4. I found the barking at flyball tournaments very disconcerting at first, now there is a whole part of my brain that pretty much ignores it. Sometimes I put in ear plugs. Almost all the tournaments we go to are outdoors and that is much better than indoors. I would never encouraged my dogs to bark, I always try and keep them as quiet as possible when they are crated at tournaments right up until the race is starting, but all that barking just comes with the sport- my dogs absolutely love flyball to bits, they love to race other dogs, they love to tug and they go bonkers thinking about it. The very idea that they will be racing or even practicing, gets them incredibly excited. If we're at home and I say "hey, who wants to do some box work?" They almost mug me trying to get to the door and be the first one outside. When we take them to practice, they start barking a block before we pull into the parking area. Obviously, if your dog is super excited, they will be running faster and be driving more than a dog that's indifferent or otherwise not very engaged with what's going on. Anyway, some of the handlers that scream are really much more annoying than the dogs.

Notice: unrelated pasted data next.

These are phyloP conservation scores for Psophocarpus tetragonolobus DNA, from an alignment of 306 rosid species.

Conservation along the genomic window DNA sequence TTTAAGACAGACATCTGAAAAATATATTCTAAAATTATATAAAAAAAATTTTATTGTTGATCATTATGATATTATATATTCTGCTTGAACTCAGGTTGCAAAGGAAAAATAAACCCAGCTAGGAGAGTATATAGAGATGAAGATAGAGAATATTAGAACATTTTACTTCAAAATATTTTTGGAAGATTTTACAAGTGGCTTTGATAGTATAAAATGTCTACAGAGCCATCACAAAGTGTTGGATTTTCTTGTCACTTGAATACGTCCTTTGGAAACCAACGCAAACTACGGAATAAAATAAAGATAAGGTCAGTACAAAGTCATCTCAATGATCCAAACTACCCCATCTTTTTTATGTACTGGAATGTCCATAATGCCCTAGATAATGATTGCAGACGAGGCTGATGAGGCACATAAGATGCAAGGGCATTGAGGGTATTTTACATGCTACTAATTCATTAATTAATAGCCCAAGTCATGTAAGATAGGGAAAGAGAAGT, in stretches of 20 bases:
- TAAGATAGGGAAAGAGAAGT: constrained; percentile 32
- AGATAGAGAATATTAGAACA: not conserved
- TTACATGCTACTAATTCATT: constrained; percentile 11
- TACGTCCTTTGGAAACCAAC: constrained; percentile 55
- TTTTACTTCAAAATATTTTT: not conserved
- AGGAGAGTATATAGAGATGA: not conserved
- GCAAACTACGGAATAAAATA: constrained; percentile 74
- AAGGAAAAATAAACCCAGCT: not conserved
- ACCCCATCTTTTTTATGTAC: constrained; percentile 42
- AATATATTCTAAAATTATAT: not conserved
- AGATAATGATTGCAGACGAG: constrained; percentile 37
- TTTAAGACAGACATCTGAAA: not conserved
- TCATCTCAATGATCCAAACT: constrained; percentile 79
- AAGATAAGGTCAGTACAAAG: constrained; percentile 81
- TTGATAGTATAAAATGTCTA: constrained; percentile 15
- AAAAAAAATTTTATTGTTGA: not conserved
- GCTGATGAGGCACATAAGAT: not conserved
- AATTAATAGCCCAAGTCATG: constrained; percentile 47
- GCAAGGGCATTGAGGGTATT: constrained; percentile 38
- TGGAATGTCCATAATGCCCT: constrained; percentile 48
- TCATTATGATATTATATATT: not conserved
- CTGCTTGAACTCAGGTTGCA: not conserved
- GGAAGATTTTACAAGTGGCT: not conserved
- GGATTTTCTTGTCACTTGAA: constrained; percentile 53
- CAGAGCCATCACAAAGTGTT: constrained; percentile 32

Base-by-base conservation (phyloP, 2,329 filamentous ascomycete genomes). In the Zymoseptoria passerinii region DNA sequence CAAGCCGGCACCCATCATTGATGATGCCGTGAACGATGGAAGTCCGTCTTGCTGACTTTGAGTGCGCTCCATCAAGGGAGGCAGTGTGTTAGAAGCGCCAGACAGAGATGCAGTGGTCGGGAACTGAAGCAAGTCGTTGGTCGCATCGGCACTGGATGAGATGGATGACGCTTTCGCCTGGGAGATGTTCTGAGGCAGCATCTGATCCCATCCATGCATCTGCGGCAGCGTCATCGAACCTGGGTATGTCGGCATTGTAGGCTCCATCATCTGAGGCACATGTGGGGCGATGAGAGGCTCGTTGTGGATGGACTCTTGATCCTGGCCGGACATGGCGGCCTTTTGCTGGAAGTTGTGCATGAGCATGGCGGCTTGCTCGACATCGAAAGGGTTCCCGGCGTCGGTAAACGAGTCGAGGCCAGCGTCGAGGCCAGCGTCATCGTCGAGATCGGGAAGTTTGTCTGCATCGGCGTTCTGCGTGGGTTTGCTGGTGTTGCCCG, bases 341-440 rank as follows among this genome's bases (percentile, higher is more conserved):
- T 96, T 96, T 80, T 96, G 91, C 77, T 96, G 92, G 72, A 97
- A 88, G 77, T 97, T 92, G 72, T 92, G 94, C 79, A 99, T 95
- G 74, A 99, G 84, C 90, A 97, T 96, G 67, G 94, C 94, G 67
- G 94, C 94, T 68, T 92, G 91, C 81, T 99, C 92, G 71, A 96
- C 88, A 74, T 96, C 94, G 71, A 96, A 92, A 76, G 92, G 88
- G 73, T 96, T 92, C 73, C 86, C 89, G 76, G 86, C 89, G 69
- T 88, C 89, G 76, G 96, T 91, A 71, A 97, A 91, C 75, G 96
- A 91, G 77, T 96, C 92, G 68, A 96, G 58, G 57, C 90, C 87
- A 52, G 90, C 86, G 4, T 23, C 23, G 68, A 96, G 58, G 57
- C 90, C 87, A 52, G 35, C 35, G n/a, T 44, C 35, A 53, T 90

5. We've also had good luck with vrbo.com in finding a place to stay. We took our first real dog vacation a couple weeks ago and had a great time. It took me a while to find the perfect place in the location we wanted, where they are actually pet friendly as opposed to pets allowed with hefty fees (I hate that). We ended up at a small cabin in the woods near Lake Tahoe, CA. The owners were quite happy that we were bringing our two dogs and it cost less than most hotels in the area (most of which had a one dog policy, grrr). A fun adventure, the dogs didn't even mind the 9 hour drive each way. Jinx ponders the sublime beauty and serenity of the lake-